On Thursday October 25, 2018 the Provincial Government announced it would introduce legislation which, if passed, would require the Discipline Committees of the Ontario College of Teachers and the College of Early Childhood Educators to revoke an educator's certificate of registration for any act of sexual abuse of a student or child. In addition, it would provide regulation-making authority to require mandatory revocation of an educator’s certificate for engaging in behaviours of a sexual nature that are prohibited under the Criminal Code.
The Ontario College of Teachers and the College of Early Childhood Educators already have the power to revoke certificates for sexual misconduct or any other form of misconduct. The proposed change would, however, make exercising this power mandatory and would remove the discretion of the College to consider the specific circumstances of each case, the public interest, and the wellbeing of the individual victims.
ETFO members are professional educators and are proud of their judgement, their competence and their integrity. ETFO members strive to meet the highest professional standards in their teaching careers and are mindful of their position of trust and influence.
While the incidence of sexual misconduct or sexual abuse perpetrated by educators is extremely low, each incident tarnishes the reputation of the profession as a whole, and traumatizes those we are entrusted to protect. ETFO is committed to eradicating sexual abuse and sexual misconduct involving students and children.
ETFO is also committed to ensuring that its members are treated fairly. This means upholding the presumption of innocence until proven guilty; ensuring that all professional discipline investigations and hearings meet the highest standards of fairness and justice, and that decisions are made with a full understanding of the facts and surrounding circumstances; and ensuring the that interests of students and teachers are both taken into account.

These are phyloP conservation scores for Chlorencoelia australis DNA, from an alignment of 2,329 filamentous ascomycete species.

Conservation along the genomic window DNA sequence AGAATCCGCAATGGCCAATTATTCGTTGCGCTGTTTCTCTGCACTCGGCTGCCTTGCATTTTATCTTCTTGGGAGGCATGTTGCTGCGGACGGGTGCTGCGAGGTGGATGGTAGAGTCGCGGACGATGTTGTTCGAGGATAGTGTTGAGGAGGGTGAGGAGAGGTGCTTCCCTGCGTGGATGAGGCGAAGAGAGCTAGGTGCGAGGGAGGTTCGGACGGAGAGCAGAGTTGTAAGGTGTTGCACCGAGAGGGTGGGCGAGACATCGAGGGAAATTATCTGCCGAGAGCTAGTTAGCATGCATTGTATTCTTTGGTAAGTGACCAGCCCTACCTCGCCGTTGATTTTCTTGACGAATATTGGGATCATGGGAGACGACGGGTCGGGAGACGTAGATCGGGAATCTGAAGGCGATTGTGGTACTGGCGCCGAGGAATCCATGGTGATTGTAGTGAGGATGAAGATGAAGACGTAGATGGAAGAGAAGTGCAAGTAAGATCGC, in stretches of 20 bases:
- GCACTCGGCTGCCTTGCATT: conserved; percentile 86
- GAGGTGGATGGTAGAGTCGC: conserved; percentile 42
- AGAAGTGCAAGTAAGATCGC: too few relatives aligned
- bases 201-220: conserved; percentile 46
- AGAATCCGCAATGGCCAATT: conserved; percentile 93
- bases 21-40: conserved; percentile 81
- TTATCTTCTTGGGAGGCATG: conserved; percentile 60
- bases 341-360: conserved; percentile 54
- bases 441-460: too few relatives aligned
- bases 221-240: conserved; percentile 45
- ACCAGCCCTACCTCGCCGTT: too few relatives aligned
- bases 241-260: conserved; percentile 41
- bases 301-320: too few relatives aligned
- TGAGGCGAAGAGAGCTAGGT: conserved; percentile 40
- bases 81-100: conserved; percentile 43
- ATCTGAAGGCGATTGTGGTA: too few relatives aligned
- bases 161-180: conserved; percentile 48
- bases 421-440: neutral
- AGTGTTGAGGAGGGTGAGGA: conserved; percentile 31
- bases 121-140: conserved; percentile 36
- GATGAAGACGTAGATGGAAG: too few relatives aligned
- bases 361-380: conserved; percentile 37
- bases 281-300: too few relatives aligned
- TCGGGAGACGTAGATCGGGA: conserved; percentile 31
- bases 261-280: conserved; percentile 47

Mandatory revocations prevent the College from tailoring decisions and consequences to the specific facts of each case and eliminate the prosecutors’ ability to negotiate plea bargains. Removing such discretion will prevent resolutions from being reached, and will instead ensure that child victims who cannot or should not be forced through the hearings process (including cross-examination) are required to do so or will risk losing the case. It will also result in an increase in the number of full hearings on these very sensitive issues which could otherwise have been resolved in the public interest and which prevent unsuccessful prosecutions.
It has been ETFO’s experience that both the College of Teachers and the College of Early Childhood Educators take very seriously allegations of professional misconduct, particularly misconduct of a sexual nature, and have frequently utilized their powers to revoke certificates. Sexual assault cases can be difficult to prove and therefore many are resolved through negotiations which consider the public interest and need for sensitivity, while also ensuring that the resolution is tailored to the specific circumstances needs of the individuals involved. Discipline Committee decisions, regardless of how they are reached, are transparent and publically recorded. Educators who are found guilty of such misconduct are branded with such public decision for life.